Federal Treasurer Josh Frydenberg has put the brakes on Getswift’s plans to redomicile in North America by blocking the last-mile logistics provider’s plans to exit the ASX while a class action and a regulatory legal battle works through the courts.
Getswift shares have plunged since it announced plans in September to list with an obscure Canadian stock exchange, Neo. At the time Getswift said the move reflects the tremendous business opportunity in North America as well as that its senior management and significant investors are based there.
“Without prejudging the outcome of Australian legal proceedings currently on foot, it is my preliminary view that the proposed acquisition would be contrary to the national interest at this time due to there being ongoing legal matters concerning the target [Getswift] which are yet to be resolved,” Mr Frydenberg wrote in a letter to Getswift dated Friday, November 20. “If the proposed acquisition and subsequent redomicile of (Getswift) were to take place before the current proceedings are resolved, this may have a negative impact on the interests of possible contingent creditors associated with those proceedings.”
Getswift’s board said it received the letter late on Monday and emphasised it was a “preliminary view and not a final decision”.
“Getswift’s directors continue to believe the proposed scheme is in the best interests of Getswift, and Getswift intends to continue to argue this at the second court hearing and in further submissions to the Treasurer,” it said.
Getswift shed more than half its market value before yesterday’s announcement. It plunged a further 10 per cent after the announcement, to a low of 27¢.
The scheme of arrangement court hearing is proceeding tomorrow in the Federal Court. That hearing”will hear further evidence and submissions regarding matters referred to in the Treasurer’s letter and highly relevant to Getswift’s response to the Treasurer’s letter”, the company said.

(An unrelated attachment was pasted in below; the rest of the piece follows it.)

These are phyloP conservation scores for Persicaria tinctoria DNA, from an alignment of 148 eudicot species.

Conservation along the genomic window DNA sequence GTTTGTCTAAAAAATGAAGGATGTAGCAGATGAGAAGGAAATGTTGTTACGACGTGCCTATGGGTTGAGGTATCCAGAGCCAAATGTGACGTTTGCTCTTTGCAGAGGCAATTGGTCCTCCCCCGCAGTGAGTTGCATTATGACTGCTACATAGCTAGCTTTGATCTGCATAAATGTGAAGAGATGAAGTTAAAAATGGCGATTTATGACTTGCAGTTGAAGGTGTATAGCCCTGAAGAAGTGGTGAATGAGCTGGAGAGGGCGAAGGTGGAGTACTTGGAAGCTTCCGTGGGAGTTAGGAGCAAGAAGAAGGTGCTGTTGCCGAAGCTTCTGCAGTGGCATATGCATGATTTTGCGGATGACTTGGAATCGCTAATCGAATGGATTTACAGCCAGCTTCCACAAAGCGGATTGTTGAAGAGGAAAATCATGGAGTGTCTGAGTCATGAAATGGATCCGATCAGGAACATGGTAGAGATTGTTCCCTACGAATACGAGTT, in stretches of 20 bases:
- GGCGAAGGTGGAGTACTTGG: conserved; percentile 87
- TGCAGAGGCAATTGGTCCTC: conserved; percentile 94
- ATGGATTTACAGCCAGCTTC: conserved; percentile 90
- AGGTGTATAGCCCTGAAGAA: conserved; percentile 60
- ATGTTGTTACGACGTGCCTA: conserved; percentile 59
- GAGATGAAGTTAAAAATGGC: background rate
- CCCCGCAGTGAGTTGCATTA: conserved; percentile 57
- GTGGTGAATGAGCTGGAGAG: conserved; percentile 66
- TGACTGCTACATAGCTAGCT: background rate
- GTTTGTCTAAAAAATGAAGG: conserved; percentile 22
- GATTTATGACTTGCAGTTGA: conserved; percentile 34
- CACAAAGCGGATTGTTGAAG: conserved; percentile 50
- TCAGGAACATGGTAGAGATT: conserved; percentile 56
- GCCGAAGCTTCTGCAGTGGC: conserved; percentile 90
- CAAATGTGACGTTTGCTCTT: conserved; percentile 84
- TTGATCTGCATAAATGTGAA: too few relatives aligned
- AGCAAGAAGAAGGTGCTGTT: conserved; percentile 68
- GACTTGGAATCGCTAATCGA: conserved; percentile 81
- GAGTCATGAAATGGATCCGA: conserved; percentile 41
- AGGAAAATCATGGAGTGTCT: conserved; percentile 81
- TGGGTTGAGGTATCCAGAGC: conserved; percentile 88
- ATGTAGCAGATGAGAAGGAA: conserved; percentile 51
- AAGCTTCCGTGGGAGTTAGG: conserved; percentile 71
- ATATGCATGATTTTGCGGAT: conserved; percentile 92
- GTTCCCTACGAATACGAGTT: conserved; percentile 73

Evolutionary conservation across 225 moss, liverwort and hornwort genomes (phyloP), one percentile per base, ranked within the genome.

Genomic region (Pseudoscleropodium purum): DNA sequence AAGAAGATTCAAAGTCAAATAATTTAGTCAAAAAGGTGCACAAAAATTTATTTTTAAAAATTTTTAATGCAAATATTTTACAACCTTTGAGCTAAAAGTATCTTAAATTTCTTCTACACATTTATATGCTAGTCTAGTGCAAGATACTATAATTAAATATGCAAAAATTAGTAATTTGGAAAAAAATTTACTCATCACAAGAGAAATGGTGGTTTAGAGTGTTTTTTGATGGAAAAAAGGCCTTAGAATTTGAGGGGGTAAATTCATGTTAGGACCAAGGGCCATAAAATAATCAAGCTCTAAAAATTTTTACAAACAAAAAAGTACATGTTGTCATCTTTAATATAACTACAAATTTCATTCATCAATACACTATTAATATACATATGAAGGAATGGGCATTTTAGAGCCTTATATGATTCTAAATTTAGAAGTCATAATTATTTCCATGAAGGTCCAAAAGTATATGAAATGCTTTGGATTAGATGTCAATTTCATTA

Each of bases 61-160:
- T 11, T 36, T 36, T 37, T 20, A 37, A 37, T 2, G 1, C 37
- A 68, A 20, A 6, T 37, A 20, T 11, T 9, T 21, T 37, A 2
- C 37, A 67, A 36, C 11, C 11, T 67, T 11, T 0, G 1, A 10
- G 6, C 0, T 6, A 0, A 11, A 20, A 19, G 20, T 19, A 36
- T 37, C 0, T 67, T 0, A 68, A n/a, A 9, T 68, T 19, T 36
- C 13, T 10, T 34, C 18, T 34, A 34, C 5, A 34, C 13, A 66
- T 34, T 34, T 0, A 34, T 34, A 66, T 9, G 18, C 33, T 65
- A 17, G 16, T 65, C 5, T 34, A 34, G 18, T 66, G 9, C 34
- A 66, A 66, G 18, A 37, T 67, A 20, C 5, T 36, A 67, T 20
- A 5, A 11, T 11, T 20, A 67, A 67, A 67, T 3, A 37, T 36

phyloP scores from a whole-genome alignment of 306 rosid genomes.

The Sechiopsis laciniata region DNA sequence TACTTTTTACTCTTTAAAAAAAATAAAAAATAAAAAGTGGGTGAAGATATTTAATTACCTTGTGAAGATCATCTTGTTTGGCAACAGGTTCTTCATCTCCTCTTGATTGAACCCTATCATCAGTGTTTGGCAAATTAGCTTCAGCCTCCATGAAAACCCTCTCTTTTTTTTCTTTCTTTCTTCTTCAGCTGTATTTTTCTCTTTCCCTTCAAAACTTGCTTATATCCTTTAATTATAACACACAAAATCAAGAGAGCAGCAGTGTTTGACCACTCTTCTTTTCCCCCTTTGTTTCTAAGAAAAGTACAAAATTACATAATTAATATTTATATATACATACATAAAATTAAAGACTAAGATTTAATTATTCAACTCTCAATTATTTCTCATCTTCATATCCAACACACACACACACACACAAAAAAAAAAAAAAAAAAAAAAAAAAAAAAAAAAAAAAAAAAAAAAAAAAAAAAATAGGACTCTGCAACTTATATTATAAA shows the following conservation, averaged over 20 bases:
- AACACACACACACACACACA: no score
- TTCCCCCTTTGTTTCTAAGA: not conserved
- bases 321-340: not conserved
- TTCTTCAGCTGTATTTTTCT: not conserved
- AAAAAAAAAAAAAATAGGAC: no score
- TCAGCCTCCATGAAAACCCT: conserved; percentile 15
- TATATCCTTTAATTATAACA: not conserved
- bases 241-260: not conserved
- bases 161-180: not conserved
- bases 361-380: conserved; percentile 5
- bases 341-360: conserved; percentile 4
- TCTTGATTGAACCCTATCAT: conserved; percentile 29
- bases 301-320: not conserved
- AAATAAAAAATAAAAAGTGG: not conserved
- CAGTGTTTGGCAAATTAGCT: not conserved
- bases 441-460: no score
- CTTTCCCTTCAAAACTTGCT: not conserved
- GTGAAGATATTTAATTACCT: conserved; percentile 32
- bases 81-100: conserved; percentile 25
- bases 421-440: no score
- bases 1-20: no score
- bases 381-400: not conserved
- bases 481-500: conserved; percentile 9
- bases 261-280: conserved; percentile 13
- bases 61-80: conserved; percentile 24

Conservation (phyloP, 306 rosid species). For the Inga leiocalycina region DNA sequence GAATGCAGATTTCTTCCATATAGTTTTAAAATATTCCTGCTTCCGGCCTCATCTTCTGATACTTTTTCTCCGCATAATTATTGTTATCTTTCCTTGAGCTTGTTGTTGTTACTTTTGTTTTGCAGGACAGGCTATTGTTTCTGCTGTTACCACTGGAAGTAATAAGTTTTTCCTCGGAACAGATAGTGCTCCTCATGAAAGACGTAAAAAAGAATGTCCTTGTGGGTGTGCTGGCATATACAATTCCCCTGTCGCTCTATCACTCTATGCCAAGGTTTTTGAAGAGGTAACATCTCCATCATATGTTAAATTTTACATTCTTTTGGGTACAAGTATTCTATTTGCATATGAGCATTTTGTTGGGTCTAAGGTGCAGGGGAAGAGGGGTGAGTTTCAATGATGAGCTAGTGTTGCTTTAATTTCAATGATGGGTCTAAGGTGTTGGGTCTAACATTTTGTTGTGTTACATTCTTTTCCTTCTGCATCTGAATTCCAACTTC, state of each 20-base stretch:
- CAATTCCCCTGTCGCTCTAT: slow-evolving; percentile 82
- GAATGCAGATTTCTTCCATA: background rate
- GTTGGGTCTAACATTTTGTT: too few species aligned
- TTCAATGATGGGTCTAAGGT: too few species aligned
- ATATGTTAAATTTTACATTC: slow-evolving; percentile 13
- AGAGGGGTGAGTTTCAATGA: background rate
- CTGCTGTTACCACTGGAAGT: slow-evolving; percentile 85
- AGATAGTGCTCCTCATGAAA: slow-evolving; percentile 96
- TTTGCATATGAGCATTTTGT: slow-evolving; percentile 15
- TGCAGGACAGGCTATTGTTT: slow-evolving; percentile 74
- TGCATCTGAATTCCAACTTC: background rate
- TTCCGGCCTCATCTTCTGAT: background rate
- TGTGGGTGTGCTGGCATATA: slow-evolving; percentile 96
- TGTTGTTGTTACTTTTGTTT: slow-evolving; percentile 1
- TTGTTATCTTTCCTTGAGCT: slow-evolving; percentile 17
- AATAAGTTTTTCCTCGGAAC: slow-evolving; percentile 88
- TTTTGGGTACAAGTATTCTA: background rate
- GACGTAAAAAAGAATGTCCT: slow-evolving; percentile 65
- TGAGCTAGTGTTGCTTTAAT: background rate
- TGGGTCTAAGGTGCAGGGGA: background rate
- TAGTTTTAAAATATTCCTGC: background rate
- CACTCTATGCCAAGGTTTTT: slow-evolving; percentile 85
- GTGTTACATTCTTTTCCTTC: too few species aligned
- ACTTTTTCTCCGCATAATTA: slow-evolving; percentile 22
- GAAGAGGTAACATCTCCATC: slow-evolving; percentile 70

Getswift receives small payments from customers such as Red Rooster in Australia and Pizza Hut operations in the Middle East for determining the best delivery route to get from their stores to customers’ homes. The company is the subject of a class action and an Australian Securities and Investments Commission action. Founders, former AFL footballer Joel Macdonald and Bane Hunter, face corporate bans in Australia if the ASIC action is successful.
The class action run by Phi Finney McDonald received court orders in September addressing concerns about the amount of Getswift cash finding its way overseas as well as the recent plans to relocate to Canada. The judge ordered that Getswift provide three business days notice before implementing any decision regarding the acquisition of an interest in a third party company, or an asset worth more than $1 million, or transfer any assets to a related body corporate.
“Getswift’s decision to redomicile to North America wasn’t arbitrary … the company recognised a tremendous, unmet need for last-mile logistics in the largest SaaS (software as a service) market in the world,” Getswift’s chief operating officer Robert Bardunias said in September.
‘The proposed scheme is in the best interests of Getswift.’ Getswift’s board